07 Sep Residents Challenge Harmful Oil Drilling
By Bob Wing
Oil has been a source of tremendous wealth for Los Angeles, but the city’s 1,071 active oil wells also pose serious health risks for the nearly 628,000 Angelenos who live near them. That’s why residents and environmental justice organizations are calling for tougher regulations for the oil industry.
Three-quarters of Los Angeles residents who live within 1,500 feet of oil drilling sites are people of color, according to Stand Together Against Neighborhood Drilling (STAND-LA). The coalition of environmental justice groups claims that “neighborhood drilling is fundamentally a matter of racial and economic justice.”
Oil operations release toxic chemicals like hydrogen sulfide gas. As these chemicals are pumped into the air, nearby residents suffer from headaches, respiratory illnesses, asthma, nausea, nosebleeds and increased cancer risk. These effects are magnified among children.
Health risks are heightened by the city’s population density, and worse in communities of color that already suffer serious health, environmental and economic problems.
“Our family calendars were filled with my daughter’s appointments with cardiologists and neurologists who never could agree on the source of her symptoms. We knew the source was [the oil Residents Challenge Harmful Oil Drilling company] AllenCo,” said Monic Uriarte, a resident of University Park in South L.A.
‘L.A. has 1,071 active oil wells which harm the health of nearly 628,000 Angelenos who live near them.’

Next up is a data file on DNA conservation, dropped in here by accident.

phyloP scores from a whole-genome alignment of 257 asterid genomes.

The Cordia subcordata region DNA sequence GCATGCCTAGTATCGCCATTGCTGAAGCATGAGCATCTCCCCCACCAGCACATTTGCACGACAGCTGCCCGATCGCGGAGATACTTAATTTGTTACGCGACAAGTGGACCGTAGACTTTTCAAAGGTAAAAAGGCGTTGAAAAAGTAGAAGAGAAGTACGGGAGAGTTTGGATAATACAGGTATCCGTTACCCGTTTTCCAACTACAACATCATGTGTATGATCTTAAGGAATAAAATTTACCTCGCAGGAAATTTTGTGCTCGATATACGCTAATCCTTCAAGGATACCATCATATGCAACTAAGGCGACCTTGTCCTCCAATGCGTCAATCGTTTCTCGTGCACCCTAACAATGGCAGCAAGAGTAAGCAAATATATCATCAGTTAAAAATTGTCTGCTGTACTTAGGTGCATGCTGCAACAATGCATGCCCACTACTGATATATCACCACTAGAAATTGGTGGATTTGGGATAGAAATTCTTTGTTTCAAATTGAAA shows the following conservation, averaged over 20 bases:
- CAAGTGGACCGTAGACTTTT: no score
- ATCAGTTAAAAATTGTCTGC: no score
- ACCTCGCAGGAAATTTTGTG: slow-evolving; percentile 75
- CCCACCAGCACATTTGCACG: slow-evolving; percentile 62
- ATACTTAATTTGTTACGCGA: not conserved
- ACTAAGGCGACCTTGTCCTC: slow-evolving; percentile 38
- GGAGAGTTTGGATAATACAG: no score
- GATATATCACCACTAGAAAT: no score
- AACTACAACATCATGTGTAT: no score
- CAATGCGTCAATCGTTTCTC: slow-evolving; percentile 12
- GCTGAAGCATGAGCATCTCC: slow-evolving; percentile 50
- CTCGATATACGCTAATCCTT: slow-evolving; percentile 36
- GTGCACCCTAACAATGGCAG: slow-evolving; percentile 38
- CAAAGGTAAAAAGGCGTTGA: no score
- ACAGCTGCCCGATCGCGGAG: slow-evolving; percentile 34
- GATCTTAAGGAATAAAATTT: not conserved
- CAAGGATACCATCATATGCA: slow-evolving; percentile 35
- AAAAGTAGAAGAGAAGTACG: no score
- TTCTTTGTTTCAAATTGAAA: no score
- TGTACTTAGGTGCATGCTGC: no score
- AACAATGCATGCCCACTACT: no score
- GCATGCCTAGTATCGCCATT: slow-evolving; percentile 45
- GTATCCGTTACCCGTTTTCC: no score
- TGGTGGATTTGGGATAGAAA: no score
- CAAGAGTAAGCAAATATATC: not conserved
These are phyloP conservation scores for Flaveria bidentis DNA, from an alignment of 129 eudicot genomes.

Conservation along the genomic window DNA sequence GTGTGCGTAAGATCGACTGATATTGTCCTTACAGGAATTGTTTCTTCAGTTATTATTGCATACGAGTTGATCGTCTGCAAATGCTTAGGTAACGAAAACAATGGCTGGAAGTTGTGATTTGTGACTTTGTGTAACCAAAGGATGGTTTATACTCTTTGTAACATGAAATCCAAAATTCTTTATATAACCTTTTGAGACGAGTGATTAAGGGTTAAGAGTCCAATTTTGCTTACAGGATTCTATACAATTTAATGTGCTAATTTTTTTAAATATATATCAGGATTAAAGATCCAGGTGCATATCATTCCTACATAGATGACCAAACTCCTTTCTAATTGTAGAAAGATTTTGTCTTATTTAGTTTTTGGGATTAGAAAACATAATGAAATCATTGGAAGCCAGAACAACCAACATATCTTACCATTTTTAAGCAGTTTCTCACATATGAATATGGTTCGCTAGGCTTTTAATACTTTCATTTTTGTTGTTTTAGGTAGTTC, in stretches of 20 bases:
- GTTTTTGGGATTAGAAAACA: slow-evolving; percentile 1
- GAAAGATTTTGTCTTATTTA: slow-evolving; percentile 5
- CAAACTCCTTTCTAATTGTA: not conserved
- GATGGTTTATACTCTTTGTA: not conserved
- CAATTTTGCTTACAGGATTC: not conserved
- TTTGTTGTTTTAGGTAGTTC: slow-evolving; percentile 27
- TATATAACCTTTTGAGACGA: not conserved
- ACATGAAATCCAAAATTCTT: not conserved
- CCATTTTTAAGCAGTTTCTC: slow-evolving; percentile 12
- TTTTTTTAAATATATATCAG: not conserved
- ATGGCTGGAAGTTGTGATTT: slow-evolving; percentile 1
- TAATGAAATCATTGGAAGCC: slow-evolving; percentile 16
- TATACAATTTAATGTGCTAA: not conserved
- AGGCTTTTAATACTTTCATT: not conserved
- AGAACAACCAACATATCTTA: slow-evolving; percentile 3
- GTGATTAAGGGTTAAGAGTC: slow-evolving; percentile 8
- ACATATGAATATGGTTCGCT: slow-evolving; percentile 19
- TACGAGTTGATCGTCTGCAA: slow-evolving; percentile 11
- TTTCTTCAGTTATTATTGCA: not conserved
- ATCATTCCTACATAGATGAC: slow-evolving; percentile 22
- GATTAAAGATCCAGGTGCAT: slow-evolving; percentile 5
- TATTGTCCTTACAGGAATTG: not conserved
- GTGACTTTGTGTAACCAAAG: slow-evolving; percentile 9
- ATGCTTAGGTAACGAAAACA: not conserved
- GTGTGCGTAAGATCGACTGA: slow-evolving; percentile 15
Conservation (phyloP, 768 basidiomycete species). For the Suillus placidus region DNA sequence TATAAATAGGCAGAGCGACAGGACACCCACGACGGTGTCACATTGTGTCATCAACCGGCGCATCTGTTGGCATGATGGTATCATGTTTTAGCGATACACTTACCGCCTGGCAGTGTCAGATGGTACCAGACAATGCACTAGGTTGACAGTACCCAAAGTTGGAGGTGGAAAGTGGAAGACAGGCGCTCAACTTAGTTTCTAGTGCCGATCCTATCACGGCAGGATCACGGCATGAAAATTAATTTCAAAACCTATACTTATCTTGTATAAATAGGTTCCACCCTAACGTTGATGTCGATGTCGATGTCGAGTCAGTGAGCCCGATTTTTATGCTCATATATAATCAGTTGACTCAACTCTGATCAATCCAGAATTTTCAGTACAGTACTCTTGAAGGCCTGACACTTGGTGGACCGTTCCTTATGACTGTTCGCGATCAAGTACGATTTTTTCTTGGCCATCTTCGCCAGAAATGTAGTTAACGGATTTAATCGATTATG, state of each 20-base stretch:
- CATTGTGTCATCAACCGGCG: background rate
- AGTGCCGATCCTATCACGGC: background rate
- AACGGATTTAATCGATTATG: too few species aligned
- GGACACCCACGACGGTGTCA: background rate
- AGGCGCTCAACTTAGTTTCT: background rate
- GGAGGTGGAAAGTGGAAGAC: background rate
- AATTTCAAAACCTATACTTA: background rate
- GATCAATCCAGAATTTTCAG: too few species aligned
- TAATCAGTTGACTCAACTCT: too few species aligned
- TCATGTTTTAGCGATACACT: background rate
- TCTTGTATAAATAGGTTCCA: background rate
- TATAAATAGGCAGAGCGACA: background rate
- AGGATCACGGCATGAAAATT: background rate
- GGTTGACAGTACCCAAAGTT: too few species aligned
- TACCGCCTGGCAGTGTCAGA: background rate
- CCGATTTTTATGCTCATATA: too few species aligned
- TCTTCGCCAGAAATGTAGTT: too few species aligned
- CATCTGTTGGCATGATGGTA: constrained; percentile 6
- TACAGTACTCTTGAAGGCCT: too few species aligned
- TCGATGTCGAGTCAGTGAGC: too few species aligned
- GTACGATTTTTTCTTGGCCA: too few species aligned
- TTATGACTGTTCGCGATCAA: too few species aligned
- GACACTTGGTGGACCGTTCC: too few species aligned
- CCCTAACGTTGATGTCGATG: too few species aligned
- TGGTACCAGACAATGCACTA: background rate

AllenCo has 21 active wells just 30 feet from homes on W. 23rd Street’s 800 block in the University Park neighborhood.
In July, residents won an important victory. AllenCo was forced to pay $1.25 million for sickening residents of University Park and required to install a new monitoring system before reopening.
Half of the penalty money will fund future investigations into other oilfields endangering Los Angeles communities.
Later that month Redeemer Community Partnership & Earthjustice filed an unprecedented nuisance abatement petition with the city against Freeport- McMoRan’s oil site at Jefferson Boulevard near Vermont in South L.A. The petition seeks city enforcement of existing rules and requires new health and safety protections equal to those the Planning Department has extended to wealthier, whiter West L.A. neighborhoods.
“While workers wear full protective gear on one side of the fence, residents on the other side have no notification that toxic chemicals are pumped underneath their homes,” said Richard Parks of Redeemer Community Partnership.
The Jefferson Drill Site includes 29 active wells just a few feet from homes at the 1300 block on Jefferson Boulevard.
STAND-LA is calling on the city to enact a 1,500 foot human health and safety buffer around all oil extraction activities. The coalition says that there are “130 Los Angeles schools, 184 daycare facilities and 213 elderly homes within half mile of an active oil well” where scientists say health risks are most pronounced.
It recently worked with polling firm FM3 to survey public opinion on neighborhood drilling. Of 1,200 likely voters in the Los Angeles, 71 percent of respondents supported a 1,500 foot health and safety buffer.
“No one should have to endure [oil wells] in their neighborhood,” says Eddie Ko who lives near the Jefferson Drill Site.